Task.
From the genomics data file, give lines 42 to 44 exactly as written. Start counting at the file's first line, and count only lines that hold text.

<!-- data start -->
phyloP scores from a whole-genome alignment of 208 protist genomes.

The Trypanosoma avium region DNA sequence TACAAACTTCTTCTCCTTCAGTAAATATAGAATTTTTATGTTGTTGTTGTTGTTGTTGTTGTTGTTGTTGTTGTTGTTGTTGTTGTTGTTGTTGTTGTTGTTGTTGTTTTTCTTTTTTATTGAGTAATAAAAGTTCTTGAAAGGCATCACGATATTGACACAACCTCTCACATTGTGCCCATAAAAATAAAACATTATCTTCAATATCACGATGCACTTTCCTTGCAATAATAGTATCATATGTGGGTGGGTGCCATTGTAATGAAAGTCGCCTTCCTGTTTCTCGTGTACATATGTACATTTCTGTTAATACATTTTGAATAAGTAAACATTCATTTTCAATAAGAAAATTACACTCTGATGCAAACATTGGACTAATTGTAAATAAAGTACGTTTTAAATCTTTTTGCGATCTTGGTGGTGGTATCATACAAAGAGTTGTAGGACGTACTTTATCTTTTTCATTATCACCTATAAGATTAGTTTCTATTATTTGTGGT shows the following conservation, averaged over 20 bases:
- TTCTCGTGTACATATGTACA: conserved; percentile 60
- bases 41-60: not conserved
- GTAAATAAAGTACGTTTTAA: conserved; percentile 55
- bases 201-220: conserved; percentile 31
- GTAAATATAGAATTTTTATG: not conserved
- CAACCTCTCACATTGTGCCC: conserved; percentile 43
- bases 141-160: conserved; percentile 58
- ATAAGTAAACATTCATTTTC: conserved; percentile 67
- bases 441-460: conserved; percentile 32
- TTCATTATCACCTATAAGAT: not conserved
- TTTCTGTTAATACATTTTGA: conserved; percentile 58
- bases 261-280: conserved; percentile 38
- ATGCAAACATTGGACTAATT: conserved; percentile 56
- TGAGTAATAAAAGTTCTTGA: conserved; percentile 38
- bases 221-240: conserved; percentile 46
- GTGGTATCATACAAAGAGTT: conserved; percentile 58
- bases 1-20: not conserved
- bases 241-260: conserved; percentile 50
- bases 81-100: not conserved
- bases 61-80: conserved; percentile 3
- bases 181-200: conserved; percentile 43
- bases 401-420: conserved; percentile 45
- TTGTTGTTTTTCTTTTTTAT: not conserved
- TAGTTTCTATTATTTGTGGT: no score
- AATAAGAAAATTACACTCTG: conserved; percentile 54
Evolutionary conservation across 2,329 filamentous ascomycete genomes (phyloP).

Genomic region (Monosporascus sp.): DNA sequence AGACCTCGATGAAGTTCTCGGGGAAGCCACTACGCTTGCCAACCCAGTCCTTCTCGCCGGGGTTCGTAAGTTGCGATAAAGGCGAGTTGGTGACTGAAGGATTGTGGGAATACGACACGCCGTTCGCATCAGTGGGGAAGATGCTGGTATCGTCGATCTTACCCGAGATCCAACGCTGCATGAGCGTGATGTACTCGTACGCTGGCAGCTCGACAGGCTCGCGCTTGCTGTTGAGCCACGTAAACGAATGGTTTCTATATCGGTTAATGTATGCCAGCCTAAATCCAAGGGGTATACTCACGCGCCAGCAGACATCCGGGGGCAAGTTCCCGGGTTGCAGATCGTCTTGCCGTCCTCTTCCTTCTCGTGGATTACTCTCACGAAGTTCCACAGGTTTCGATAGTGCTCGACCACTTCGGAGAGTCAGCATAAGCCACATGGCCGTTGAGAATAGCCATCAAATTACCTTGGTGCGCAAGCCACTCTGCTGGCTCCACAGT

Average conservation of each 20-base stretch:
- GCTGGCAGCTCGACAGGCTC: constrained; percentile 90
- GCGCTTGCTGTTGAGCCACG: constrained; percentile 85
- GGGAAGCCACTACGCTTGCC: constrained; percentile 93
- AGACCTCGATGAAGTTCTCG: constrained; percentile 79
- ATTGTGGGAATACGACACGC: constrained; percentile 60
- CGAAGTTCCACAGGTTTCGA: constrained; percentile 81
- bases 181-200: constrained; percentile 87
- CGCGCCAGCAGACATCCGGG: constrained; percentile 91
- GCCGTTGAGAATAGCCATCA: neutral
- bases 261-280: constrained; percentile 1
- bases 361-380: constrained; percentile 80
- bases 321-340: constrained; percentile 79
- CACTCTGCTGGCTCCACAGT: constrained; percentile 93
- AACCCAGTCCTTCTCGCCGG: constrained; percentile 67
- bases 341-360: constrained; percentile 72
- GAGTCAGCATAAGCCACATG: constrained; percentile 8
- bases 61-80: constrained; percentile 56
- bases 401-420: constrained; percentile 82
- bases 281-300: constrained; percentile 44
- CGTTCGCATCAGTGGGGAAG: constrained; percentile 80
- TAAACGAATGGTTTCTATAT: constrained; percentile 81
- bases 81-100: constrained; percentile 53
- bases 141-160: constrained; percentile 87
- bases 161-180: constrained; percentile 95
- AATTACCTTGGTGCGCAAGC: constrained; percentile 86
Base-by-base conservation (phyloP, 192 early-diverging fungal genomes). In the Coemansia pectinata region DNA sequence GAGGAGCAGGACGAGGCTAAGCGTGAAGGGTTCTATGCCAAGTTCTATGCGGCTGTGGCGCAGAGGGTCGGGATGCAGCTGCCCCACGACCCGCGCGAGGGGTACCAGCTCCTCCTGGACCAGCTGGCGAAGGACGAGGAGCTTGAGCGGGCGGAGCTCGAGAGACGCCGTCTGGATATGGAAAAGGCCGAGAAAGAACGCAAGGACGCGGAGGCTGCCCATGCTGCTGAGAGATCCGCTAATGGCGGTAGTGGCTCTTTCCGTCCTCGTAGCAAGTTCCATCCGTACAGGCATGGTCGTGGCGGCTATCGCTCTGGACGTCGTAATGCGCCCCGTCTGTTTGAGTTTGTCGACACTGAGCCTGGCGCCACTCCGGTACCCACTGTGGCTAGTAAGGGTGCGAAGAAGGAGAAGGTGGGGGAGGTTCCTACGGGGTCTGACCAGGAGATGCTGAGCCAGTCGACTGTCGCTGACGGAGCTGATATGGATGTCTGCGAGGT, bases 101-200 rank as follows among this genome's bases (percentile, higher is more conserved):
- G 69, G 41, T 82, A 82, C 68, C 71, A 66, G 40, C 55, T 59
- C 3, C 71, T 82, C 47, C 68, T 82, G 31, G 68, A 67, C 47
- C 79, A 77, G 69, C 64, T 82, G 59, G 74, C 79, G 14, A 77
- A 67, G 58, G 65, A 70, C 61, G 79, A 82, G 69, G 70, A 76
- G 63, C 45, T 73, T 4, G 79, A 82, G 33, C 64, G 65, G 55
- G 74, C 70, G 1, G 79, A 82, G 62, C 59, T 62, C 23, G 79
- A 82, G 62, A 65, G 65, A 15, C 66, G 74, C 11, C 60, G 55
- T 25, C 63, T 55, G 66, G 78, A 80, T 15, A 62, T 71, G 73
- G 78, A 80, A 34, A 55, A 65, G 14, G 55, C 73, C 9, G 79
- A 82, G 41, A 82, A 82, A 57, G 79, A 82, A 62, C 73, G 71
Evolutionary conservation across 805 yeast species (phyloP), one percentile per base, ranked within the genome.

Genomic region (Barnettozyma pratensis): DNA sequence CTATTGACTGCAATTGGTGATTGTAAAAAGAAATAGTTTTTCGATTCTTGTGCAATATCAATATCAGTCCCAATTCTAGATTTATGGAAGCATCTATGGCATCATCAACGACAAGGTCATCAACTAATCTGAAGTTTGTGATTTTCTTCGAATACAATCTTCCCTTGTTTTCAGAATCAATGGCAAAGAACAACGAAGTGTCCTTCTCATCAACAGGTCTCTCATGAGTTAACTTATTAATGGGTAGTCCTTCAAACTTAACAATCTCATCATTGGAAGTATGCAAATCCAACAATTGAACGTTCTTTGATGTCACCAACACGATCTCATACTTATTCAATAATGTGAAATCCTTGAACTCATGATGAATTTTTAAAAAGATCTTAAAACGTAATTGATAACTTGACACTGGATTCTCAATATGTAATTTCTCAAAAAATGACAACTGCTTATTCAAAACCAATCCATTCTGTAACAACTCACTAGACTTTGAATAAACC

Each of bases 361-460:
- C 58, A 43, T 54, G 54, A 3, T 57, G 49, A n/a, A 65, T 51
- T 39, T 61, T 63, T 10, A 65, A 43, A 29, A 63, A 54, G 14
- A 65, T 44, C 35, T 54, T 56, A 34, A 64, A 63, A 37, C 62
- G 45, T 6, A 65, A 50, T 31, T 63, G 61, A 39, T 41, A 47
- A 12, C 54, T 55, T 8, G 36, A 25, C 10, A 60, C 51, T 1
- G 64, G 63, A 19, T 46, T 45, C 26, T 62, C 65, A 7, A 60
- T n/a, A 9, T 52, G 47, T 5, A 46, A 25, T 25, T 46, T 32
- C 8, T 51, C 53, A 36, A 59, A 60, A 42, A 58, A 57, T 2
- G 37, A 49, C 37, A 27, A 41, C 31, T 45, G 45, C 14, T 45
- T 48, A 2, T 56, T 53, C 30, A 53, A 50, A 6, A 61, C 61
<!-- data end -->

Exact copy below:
- bases 321-340: constrained; percentile 79
- CACTCTGCTGGCTCCACAGT: constrained; percentile 93
- AACCCAGTCCTTCTCGCCGG: constrained; percentile 67